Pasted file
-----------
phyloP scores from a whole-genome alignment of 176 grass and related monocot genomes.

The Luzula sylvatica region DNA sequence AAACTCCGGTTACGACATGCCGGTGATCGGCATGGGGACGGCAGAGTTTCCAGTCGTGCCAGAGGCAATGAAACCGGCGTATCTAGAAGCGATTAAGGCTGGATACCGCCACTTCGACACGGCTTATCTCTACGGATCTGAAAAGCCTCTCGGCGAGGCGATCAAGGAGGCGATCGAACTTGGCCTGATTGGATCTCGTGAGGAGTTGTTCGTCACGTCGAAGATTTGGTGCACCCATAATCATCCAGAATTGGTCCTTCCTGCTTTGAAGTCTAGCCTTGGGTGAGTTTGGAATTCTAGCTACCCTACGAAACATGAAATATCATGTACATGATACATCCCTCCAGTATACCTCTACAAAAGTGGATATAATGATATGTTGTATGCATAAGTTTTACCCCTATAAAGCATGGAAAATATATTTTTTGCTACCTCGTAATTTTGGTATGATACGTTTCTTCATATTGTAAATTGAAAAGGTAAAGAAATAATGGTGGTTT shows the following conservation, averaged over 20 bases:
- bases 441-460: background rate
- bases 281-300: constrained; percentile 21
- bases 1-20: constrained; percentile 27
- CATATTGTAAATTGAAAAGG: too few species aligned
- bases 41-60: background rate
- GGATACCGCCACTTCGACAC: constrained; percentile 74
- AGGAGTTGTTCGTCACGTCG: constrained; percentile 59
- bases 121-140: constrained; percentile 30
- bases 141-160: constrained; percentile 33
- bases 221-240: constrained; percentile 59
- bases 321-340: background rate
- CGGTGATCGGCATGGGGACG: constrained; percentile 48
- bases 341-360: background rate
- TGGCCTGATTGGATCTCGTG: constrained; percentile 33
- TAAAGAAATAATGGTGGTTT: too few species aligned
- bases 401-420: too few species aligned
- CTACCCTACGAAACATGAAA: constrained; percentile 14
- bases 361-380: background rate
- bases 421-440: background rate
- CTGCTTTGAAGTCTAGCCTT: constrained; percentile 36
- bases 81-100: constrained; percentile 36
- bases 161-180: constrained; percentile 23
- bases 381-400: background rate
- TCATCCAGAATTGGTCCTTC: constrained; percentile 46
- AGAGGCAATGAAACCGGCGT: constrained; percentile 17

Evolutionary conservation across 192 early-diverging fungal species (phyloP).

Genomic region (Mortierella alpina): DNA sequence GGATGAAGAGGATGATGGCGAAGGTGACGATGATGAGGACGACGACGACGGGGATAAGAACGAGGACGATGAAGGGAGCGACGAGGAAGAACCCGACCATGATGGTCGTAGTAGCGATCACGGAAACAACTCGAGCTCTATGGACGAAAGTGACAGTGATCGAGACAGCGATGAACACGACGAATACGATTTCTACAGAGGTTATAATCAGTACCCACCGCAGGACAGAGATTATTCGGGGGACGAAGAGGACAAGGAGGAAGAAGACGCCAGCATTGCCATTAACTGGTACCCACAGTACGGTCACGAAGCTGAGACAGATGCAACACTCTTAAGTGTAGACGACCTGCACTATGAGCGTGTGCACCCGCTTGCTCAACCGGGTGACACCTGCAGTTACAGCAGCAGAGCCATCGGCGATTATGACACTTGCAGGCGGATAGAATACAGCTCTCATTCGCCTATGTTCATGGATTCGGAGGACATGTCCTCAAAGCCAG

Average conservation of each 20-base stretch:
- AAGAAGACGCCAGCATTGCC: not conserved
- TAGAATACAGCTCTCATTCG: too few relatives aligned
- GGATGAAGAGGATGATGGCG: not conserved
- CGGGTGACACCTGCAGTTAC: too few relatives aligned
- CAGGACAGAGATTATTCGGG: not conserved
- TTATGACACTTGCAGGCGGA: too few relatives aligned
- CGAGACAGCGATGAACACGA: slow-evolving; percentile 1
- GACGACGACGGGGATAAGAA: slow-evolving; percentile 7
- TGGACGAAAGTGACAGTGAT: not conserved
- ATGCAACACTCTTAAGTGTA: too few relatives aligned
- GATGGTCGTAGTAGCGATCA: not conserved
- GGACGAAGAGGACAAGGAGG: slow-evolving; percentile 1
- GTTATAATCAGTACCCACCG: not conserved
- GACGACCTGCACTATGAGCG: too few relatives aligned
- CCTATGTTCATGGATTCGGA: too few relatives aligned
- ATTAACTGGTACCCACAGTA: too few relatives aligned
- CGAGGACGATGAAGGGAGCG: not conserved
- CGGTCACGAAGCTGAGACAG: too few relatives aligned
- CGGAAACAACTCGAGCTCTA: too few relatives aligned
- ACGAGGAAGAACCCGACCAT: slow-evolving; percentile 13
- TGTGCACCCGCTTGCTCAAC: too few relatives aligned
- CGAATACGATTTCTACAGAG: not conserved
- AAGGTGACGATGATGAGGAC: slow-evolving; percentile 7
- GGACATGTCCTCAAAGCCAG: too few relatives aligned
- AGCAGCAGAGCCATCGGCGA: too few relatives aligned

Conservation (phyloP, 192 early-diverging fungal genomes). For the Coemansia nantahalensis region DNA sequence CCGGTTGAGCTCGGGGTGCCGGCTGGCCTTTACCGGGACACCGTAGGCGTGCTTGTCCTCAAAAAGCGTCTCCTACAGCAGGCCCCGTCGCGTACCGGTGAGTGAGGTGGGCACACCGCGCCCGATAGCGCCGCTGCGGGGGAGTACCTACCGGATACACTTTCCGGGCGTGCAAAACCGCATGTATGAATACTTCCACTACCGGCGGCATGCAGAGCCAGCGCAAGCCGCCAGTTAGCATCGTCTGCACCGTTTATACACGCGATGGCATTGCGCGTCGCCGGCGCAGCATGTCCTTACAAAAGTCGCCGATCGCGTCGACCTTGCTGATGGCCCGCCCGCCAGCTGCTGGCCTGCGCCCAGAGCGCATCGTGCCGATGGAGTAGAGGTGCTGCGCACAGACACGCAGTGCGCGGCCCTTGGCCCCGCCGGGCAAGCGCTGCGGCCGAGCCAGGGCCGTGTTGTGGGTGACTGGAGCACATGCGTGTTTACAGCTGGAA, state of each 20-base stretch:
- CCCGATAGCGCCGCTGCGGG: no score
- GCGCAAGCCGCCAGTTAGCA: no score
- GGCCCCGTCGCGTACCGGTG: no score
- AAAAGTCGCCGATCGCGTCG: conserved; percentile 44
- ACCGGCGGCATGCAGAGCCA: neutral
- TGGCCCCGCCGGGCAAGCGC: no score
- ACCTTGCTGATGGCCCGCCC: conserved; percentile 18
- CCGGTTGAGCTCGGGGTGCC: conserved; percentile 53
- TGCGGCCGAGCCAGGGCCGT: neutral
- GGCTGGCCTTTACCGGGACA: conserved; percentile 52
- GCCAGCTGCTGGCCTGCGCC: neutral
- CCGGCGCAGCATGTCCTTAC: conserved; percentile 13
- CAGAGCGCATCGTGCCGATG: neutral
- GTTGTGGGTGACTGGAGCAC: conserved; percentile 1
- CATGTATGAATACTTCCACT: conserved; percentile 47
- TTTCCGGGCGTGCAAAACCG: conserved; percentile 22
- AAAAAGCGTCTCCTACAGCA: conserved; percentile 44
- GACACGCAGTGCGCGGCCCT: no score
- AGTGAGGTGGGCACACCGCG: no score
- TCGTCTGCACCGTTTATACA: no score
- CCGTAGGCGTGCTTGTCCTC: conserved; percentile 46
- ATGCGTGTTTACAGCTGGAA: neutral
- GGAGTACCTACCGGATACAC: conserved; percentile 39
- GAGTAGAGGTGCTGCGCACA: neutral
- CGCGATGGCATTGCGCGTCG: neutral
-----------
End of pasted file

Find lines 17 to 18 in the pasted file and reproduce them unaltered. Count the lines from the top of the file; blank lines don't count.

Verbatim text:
- TAAAGAAATAATGGTGGTTT: too few species aligned
- bases 401-420: too few species aligned